John Wilpers, WWII veteran and Tojo captor, dies at 93

US Army veteran John Wilpers receives the Bronze Star, 1 March 2010 Wilpers, shown with his daughter, retired from the US Army reserve in 1979 as a colonel

The US soldier who arrested Japanese Prime Minister Gen Hideki Tojo to face trial for war crimes at the end of World War II has died aged 93.

John Wilpers was the last surviving member of the team that captured the Japanese leader on 11 September 1945.

Tojo had just shot himself in a suicide attempt when the five-man team of Americans arrived at his house. Wilpers is credited with keeping him alive.

Wilpers died on Thursday at a nursing home in Garrett Park, Maryland.

Later in Wilpers's life, the US Army recognised his leadership in Tojo's arrest. He was awarded the Bronze Star in 2010 at age 90.

Wilpers never talked publicly about the operation until he received the military honour.

"He was terribly proud of what he did but was not boastful," his son John Wilpers told the Associated Press.

Wilpers was born in Albany, New York in 1919 and grew up in the nearby town of Saratoga Springs. He was 25 at the time of the mission.

Hideki Tojo Tojo was hanged for war crimes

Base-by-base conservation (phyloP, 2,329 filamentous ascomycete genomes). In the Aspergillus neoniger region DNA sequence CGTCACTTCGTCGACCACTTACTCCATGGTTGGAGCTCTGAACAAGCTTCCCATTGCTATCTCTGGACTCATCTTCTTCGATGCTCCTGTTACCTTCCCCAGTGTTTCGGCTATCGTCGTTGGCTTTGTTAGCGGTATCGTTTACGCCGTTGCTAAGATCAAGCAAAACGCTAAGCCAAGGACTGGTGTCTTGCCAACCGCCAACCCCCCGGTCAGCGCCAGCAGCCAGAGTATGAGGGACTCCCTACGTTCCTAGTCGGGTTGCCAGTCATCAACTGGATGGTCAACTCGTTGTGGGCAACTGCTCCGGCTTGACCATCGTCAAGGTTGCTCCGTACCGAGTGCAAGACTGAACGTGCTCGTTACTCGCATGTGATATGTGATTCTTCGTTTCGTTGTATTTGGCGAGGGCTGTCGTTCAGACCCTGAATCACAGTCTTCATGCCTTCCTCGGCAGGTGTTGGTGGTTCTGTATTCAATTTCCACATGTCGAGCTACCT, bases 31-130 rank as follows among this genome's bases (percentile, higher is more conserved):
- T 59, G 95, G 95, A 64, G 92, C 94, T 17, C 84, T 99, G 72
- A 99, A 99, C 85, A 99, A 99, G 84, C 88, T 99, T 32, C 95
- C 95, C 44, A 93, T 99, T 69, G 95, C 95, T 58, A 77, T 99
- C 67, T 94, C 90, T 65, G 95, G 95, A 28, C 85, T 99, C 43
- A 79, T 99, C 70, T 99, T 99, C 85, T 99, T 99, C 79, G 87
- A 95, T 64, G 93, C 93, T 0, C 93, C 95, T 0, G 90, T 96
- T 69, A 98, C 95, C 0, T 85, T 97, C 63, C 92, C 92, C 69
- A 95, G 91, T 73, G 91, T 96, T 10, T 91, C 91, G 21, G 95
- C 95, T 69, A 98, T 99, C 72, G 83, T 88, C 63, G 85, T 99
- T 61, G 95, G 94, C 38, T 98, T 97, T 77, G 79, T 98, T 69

After enlisting in the Army Air Corps in 1942, he transferred to a counter-intelligence unit and was among the first US troops to enter Japan after the surrender that ended World War II.

According to the US Army, Wilpers and his team were able to locate Tojo within 24 hours of the assignment, apparently by following newspaper reporters to his home in a Tokyo suburb.

As the soldiers arrived at the house they heard a gun shot and broke down the door to find Tojo had shot himself in the chest in a suicide attempt.

Wilpers is said to have seized the weapon from Tojo and held a Japanese doctor at gunpoint, ordering the man to treat the wounded general until an American doctor arrived.

The Japanese leader survived and was brought to trial, where he was convicted as a Class A war criminal; He was executed in December 1948.

Wilpers went on to spend 33 years working for the Central Intelligence Agency. He retired from the US Army reserve in 1979 as a colonel.

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